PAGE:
The family of the man suspected in weekend bombings in New York City and New Jersey had a history of clashes with police and had accused officers and neighbors in their New Jersey town of anti-Muslim discrimination.
Bombing suspect Ahmad Khan Rahami’s family members hold a fraught history with police and neighbors in Elizabeth, New Jersey, where they live and operate a fast-food chicken restaurant, according to court records. Rahami was arrested nearby Monday after a shootout with police.
Rahami’s father, Mohammad, alleged in a 2011 discrimination lawsuit against the city of Elizabeth and its police that neighbors and officers conspired to “maliciously harass, intimidate and threaten” his family based on race, religion and national origin. The alleged discrimination stemmed from ongoing disputes over how late the family’s First American Fried Chicken restaurant was allowed to stay open.
“We had some code enforcement problems and some noise complaints when they opened” in 2002, Elizabeth Mayor Chris Bollwage (D) said during a press conference following Rahami’s arrest Monday.
The mayor said that the city passed an ordinance in 2009 that forced restaurants to close at 10 p.m. Rahami’s brothers and father sued, and a court ruled in the city’s favor in 2012, Bollwage said.
The chicken restaurant ― well regarded by some customers for its “friendly service” and known for attracting noisy late-night crowds ― had been the subject of complaints from neighbors, according to court records.
A neighbor told the Rahamis that “you are Muslims” and “Muslims make too much trouble in this country.” Mohammad Rahami's 2011 anti-discrimination lawsuit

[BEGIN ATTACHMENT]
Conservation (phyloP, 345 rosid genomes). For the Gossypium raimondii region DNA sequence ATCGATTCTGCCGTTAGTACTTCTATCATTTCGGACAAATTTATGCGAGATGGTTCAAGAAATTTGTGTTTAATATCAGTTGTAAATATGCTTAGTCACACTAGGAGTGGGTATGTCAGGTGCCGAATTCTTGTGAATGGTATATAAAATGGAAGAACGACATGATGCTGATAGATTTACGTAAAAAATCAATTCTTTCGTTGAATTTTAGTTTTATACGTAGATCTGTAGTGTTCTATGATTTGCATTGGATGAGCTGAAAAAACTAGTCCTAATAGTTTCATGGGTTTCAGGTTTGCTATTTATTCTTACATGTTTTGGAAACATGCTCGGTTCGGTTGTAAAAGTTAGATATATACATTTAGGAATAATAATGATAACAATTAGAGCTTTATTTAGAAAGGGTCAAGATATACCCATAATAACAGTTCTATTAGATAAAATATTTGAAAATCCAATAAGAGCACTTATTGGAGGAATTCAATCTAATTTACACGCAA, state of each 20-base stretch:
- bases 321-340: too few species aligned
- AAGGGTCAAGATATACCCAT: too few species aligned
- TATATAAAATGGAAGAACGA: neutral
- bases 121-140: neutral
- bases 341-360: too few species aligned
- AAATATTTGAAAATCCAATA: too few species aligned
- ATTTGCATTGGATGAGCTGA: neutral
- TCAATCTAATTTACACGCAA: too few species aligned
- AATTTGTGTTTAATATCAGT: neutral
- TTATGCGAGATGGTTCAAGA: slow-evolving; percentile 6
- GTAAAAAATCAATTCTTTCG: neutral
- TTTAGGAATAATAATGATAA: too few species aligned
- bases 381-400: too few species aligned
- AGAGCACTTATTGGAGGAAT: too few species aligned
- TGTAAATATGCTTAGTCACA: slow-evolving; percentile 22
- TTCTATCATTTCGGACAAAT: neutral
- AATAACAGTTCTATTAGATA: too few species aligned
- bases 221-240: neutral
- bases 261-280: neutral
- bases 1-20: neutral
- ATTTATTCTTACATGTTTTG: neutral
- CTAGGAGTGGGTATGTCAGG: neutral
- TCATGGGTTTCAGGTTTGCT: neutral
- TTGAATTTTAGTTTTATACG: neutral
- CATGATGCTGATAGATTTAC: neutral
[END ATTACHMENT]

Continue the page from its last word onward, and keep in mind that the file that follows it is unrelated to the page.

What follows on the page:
According to the federal discrimination suit, neighbor James Dean McDermott repeatedly complained to police about the restaurant. McDermott allegedly told the Rahamis that “you are Muslims” and “Muslims make too much trouble in this country.”
The lawsuit claims police validated McDermott’s complaints without question. Officers told the Rahamis “there’s too much crime around here” and “this area by your restaurant is a known place for criminal activity,” the lawsuit says.
The complaints from McDermott and other unnamed individuals continued, as did police citations against the Rahamis.
During a 2009 incident, Rahami’s brothers reportedly clashed with officers over recording them on cell phones as police tried to close down the restaurant. Rahami’s father was detained and released, while his brother was arrested and later pleaded guilty to obstruction.
Rahami eventually took over day-to-day operation of the restaurant, Ryan McCann, a regular customer at First American Fried Chicken, told The New York Times on Monday.
“He’s always there, he’s a very friendly guy,” Ryan McCann told a scrum of reporters Monday. McCann described the Rahami family as “just trying to fit in.”
Rahami would often talk about cars and give him free meals, McCann said. After Rahami’s most recent visits to Afghanistan, where he was born, McCann said he noticed a “change.” He described Rahami as “not angry, but more distant.”
Other regular customers expressed shock that Rahami was wanted in a terror attack.
Flee Jones, who co-wrote a song about the restaurant’s chicken, said the family was hospitable and would let him host rap battles at the eatery with his friends.
Rahami was arrested Monday, roughly 36 hours after an explosive device that police say he planted rocked the Manhattan neighborhood of Chelsea and injured 29 people. A second, undetonated pressure cooker explosive device was found blocks away.
FBI Assistant Director Bill Sweeney said Rahami was “directly linked” to another small bomb that detonated along the route of a 5K race in a New Jersey beach town Saturday morning.
Prosecutors said they expect to charge Rahami with five counts of attempted murder and two gun charges in connection with Monday’s shootout. Terrorism charges will likely follow once federal officials assemble a more detailed case.